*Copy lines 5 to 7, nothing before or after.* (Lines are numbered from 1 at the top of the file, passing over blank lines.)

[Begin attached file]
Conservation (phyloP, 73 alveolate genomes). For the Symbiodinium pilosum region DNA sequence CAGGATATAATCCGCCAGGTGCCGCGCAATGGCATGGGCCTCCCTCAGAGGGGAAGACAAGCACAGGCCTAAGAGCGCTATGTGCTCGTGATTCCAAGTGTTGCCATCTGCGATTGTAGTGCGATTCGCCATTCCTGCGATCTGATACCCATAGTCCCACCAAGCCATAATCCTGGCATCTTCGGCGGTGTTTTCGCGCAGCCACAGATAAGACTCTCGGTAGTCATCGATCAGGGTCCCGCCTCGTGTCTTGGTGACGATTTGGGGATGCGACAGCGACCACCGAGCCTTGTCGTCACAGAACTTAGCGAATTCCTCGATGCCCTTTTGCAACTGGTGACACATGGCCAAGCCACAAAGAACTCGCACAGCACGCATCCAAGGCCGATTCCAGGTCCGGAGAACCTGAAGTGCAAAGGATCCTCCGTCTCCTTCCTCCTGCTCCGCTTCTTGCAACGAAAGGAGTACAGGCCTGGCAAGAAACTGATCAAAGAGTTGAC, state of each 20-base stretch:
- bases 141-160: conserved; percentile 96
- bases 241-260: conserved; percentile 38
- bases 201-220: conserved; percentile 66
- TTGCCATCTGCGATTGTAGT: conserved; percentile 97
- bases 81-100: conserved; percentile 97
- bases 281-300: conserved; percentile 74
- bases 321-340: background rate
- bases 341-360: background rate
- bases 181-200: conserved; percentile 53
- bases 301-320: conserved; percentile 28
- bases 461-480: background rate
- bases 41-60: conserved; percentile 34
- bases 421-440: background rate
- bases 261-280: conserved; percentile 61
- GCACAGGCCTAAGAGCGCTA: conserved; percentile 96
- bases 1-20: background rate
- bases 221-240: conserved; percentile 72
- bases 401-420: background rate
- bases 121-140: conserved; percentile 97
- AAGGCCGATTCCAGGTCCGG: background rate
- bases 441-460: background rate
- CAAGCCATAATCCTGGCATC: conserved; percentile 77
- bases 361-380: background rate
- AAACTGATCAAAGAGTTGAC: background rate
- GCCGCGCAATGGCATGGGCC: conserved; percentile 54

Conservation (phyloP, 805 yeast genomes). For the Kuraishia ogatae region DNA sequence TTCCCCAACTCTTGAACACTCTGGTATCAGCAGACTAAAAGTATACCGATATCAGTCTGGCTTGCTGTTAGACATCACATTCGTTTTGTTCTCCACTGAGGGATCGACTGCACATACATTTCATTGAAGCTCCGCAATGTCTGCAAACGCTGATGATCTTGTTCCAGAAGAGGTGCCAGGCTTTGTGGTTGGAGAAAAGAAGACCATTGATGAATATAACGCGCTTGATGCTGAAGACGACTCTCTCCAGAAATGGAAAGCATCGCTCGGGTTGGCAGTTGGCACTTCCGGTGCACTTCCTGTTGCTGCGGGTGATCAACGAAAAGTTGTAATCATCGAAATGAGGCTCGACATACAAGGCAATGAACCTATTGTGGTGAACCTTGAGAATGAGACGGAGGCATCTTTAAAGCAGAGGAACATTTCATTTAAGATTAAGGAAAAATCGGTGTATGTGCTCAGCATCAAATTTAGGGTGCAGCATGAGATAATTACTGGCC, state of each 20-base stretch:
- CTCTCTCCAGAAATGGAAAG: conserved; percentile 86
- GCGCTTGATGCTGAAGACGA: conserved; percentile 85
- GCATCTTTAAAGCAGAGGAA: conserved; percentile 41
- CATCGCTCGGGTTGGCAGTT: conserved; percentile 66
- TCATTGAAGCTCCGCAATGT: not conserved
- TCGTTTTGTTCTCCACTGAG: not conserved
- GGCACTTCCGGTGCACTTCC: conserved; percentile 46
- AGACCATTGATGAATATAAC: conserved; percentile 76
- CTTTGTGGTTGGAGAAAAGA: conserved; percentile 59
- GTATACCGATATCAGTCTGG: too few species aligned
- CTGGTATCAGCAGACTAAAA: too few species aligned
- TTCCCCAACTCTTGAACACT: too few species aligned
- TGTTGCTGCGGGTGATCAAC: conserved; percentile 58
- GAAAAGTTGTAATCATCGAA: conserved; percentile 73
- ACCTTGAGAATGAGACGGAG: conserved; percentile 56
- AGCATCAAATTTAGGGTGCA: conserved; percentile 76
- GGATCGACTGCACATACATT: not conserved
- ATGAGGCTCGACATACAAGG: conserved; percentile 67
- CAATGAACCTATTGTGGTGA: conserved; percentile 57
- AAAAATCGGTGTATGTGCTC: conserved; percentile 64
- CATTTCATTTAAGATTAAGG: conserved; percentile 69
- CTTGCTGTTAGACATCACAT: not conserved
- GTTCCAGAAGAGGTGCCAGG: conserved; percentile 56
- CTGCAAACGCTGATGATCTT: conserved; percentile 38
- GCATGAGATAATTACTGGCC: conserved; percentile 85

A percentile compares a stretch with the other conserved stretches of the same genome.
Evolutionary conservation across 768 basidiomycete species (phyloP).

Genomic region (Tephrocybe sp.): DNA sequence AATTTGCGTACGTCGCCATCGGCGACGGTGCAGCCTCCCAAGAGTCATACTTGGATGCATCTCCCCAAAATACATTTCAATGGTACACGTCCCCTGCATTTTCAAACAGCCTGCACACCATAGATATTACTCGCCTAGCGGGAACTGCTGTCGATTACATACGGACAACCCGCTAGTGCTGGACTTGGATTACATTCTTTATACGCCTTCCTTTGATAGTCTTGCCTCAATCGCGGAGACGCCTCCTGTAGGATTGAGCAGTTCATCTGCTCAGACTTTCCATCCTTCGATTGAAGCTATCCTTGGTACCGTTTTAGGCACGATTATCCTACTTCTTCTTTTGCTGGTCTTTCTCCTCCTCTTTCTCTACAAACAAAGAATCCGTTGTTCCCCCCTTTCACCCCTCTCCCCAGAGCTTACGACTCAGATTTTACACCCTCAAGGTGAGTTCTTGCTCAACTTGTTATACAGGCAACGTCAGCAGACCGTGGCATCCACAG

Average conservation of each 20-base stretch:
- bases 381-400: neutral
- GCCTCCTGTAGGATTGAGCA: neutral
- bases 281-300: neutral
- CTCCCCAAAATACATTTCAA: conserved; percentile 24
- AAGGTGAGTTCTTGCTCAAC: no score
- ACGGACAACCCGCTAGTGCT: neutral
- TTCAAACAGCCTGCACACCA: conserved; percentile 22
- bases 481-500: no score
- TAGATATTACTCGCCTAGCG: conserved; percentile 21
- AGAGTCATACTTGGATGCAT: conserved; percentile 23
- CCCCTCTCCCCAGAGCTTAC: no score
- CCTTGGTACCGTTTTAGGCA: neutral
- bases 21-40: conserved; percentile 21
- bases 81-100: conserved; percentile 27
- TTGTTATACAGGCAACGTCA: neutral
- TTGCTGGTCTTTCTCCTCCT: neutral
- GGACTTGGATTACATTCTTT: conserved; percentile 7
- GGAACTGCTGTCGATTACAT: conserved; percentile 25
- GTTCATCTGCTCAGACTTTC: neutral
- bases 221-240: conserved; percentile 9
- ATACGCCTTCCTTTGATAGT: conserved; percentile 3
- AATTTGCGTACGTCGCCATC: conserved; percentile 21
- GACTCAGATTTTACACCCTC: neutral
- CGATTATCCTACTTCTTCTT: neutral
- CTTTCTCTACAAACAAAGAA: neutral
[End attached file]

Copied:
- TTGCCATCTGCGATTGTAGT: conserved; percentile 97
- bases 81-100: conserved; percentile 97
- bases 281-300: conserved; percentile 74